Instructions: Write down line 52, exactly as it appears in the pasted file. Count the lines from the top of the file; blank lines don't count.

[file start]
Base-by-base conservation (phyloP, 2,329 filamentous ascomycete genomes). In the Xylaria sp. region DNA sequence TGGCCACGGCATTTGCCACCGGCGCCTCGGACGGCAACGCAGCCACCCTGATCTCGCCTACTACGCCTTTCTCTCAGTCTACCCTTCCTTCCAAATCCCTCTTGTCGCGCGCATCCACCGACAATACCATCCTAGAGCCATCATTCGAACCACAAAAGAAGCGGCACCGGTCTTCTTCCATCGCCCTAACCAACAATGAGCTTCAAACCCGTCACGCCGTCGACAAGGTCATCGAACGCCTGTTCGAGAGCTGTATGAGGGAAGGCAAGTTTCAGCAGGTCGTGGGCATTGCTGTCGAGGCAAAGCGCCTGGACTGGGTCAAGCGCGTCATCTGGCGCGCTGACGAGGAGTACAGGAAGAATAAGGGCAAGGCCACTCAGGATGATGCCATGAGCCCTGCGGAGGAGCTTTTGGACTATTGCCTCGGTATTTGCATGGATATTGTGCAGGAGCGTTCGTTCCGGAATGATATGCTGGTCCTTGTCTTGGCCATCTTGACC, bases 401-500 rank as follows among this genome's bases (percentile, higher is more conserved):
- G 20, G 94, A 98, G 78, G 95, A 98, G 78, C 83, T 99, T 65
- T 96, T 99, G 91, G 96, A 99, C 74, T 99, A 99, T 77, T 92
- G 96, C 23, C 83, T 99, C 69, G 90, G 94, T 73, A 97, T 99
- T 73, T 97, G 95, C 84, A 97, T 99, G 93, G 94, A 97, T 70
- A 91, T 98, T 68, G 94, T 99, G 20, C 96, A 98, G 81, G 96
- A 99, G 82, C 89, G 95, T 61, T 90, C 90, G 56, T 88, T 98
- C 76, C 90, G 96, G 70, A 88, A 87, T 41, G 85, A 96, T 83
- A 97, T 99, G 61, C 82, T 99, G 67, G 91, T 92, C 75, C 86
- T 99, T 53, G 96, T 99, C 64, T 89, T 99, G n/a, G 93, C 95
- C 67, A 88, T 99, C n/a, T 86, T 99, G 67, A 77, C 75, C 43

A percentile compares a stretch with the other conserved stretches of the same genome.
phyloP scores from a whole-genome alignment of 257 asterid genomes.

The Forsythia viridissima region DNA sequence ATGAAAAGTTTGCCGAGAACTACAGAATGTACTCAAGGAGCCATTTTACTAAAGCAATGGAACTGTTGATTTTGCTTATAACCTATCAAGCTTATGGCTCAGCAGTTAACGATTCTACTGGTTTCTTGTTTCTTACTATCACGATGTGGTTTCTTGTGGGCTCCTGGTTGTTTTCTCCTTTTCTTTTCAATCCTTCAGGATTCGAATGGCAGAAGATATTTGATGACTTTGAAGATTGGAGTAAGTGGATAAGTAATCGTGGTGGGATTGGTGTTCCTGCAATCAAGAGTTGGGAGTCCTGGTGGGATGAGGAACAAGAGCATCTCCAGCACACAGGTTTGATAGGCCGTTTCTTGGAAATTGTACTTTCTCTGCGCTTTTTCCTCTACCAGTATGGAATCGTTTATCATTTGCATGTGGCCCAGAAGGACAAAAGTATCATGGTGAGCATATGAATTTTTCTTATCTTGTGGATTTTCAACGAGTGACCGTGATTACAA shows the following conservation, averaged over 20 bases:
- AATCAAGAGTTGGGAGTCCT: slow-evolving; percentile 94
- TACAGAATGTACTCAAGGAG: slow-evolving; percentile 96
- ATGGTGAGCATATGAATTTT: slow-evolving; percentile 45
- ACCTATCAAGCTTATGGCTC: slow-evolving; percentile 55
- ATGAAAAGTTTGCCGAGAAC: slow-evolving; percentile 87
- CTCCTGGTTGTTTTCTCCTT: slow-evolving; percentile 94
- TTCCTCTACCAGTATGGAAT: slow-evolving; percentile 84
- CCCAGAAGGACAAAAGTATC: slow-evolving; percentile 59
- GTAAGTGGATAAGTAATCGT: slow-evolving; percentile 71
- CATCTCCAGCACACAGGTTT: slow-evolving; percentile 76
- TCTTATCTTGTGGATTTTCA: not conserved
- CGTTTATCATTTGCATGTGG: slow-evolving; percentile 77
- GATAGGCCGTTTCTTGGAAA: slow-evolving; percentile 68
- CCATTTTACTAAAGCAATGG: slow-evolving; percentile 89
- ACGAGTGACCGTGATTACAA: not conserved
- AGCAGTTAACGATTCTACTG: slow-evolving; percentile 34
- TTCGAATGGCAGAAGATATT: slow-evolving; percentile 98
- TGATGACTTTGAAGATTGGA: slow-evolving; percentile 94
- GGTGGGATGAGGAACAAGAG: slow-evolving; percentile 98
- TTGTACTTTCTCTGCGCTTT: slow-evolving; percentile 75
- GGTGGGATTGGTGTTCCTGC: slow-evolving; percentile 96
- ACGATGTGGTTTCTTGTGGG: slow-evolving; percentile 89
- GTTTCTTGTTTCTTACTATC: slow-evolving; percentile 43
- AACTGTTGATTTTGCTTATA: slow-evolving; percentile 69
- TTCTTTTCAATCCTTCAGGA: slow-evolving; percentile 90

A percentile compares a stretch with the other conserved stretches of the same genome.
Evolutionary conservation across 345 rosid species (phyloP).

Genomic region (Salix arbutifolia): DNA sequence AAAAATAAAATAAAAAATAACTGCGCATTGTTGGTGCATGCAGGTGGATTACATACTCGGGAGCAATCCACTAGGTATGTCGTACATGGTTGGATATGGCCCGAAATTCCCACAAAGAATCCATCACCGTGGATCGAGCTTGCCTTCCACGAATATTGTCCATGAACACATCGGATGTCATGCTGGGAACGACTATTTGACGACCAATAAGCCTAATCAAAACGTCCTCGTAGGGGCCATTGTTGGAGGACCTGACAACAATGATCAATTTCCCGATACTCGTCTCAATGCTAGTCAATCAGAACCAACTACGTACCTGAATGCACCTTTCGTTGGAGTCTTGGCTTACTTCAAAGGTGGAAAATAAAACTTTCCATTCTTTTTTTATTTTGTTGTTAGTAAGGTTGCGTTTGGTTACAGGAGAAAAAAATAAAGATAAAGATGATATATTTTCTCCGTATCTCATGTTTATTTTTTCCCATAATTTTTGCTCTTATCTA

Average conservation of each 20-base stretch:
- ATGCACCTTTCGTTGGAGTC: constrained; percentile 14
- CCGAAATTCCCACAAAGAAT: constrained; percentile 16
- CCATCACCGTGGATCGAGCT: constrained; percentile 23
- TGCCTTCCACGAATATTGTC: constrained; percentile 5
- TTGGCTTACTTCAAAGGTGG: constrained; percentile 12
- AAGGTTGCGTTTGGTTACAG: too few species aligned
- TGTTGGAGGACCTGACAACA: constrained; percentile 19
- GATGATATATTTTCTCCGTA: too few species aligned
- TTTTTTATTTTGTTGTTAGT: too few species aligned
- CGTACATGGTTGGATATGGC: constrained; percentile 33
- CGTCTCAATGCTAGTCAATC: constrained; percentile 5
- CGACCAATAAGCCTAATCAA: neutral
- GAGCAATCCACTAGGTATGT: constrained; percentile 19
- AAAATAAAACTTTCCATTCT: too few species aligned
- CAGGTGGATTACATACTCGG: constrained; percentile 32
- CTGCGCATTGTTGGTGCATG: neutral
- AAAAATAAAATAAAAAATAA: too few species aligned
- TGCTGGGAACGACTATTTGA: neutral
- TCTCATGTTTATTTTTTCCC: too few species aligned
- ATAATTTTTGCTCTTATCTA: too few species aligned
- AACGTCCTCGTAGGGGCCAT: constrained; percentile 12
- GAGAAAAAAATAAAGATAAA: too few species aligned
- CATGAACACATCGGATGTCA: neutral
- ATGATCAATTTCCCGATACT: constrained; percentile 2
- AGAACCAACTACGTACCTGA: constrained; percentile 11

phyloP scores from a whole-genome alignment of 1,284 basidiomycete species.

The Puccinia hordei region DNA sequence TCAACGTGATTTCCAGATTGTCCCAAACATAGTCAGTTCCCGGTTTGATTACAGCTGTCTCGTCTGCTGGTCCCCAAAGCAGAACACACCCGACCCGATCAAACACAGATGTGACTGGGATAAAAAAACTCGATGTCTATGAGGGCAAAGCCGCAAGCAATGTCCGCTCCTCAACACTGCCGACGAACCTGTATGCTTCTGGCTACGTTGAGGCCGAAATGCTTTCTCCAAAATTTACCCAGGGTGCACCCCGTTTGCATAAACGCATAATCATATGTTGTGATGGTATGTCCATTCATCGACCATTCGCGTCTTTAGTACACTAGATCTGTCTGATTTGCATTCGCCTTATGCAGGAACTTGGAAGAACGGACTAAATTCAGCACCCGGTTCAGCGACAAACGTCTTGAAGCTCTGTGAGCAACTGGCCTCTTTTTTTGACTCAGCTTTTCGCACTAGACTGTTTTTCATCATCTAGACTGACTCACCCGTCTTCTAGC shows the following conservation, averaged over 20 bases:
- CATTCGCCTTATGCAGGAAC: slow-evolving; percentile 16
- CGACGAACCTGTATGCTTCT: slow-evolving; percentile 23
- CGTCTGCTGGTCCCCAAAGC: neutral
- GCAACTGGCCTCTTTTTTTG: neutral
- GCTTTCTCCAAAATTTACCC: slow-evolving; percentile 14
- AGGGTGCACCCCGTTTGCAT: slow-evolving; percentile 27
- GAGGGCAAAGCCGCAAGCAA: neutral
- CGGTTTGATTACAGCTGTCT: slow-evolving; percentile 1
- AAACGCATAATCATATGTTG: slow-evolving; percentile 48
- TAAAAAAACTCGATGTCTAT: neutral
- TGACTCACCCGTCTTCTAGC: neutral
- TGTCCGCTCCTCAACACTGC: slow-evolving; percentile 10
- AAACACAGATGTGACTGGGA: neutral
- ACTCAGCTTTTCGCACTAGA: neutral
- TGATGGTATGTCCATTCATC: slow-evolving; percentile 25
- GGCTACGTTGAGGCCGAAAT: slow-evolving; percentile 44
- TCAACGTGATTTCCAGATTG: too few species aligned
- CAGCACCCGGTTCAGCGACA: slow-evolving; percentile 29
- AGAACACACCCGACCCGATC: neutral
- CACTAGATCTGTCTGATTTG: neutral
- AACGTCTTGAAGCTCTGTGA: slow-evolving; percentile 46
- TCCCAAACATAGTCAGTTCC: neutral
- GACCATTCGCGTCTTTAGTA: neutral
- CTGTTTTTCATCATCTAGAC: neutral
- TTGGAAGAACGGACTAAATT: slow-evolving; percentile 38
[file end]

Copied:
- TTTTTTATTTTGTTGTTAGT: too few species aligned